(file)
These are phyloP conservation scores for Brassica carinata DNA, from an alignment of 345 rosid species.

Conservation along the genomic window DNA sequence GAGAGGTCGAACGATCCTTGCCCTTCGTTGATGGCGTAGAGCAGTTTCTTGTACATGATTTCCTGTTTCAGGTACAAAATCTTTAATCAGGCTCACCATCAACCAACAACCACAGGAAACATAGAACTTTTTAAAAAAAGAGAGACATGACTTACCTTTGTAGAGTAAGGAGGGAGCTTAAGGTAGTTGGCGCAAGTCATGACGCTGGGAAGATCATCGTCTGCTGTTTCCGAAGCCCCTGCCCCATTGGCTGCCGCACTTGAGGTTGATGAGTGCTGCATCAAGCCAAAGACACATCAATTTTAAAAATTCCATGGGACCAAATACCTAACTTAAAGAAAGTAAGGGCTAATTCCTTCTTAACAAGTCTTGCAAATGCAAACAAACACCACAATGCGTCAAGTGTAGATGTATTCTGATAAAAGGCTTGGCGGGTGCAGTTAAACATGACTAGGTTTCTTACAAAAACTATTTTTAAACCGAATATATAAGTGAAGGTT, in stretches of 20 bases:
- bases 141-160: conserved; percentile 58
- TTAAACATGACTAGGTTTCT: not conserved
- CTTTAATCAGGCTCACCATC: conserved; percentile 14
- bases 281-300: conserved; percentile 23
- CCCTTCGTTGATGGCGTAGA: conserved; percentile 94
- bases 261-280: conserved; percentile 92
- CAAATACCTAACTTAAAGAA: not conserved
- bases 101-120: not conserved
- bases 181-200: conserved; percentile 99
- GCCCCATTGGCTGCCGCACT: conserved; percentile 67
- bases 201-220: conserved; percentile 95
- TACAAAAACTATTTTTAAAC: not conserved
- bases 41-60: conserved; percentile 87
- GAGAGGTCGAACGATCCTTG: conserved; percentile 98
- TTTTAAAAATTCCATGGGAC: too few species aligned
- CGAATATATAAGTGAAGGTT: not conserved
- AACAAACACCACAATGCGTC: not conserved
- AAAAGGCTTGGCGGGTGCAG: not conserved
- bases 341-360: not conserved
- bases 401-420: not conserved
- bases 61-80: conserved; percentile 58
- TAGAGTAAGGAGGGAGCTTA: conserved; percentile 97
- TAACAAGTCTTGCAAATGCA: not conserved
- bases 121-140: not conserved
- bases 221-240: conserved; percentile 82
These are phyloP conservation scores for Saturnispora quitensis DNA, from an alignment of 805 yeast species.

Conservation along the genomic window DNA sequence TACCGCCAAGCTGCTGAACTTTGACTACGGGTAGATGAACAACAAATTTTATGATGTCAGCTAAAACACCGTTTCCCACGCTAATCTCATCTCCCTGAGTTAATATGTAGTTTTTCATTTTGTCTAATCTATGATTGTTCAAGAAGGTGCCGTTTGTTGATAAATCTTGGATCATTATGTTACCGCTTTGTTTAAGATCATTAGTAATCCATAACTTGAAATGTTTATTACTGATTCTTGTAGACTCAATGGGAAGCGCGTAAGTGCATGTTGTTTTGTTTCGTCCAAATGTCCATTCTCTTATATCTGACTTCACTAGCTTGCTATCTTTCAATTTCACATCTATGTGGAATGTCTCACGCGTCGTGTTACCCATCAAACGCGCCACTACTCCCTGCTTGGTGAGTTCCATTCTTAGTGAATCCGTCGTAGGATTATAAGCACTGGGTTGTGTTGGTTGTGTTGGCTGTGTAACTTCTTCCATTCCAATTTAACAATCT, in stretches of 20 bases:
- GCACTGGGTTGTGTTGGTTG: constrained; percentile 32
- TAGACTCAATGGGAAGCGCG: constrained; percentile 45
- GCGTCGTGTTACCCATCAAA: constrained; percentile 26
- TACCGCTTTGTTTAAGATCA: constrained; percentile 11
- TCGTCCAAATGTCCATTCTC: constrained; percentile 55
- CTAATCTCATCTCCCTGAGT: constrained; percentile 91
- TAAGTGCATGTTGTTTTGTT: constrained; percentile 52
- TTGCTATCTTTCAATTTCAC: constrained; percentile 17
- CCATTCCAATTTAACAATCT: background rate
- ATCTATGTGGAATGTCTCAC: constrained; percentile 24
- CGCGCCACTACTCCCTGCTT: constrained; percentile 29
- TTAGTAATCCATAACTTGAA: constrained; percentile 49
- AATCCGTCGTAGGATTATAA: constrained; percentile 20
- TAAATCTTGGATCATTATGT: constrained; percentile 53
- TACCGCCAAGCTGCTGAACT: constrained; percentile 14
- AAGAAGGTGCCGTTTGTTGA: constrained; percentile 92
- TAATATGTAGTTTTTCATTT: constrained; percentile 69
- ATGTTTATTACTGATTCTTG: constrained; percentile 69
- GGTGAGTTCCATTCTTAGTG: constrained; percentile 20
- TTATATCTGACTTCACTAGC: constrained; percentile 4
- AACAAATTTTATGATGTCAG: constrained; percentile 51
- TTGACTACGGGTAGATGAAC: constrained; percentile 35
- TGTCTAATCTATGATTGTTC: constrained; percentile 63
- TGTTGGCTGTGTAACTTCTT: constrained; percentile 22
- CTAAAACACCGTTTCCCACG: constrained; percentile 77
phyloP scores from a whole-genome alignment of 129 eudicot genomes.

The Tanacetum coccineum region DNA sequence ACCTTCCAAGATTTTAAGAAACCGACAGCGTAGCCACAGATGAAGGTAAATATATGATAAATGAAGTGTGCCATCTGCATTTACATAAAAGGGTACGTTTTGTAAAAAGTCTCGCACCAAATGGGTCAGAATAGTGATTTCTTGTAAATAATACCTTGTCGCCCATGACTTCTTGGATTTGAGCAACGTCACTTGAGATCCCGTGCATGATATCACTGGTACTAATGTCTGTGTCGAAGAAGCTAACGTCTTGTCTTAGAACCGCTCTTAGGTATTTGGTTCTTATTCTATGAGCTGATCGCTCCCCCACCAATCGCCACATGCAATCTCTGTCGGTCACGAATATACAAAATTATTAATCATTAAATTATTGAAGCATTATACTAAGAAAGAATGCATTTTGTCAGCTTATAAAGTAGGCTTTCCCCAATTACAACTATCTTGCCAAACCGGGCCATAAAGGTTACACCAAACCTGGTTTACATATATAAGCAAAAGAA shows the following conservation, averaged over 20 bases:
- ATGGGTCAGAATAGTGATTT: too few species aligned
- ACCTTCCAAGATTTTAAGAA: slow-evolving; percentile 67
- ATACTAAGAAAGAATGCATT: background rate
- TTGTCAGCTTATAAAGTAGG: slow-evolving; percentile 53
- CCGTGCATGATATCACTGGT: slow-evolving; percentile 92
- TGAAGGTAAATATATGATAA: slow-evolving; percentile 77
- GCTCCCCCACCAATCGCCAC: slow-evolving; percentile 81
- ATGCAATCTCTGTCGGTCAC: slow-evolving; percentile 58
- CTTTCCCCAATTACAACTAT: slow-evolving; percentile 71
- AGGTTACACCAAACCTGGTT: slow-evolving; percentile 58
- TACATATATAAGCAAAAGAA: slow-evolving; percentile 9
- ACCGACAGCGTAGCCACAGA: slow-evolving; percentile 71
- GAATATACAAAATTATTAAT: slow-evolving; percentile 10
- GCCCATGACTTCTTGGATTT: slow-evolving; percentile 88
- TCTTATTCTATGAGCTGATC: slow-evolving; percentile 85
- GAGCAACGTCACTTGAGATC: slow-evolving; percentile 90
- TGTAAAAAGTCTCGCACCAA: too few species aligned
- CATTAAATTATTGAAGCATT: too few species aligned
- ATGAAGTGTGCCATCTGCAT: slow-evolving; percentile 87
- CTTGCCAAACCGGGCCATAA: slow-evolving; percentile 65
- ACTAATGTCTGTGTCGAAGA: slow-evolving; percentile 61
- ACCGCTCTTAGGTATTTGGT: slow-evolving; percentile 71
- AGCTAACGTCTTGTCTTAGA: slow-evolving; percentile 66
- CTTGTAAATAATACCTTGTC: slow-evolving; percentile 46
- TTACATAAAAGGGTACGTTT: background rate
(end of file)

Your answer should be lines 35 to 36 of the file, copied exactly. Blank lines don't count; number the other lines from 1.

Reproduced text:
- CTAATCTCATCTCCCTGAGT: constrained; percentile 91
- TAAGTGCATGTTGTTTTGTT: constrained; percentile 52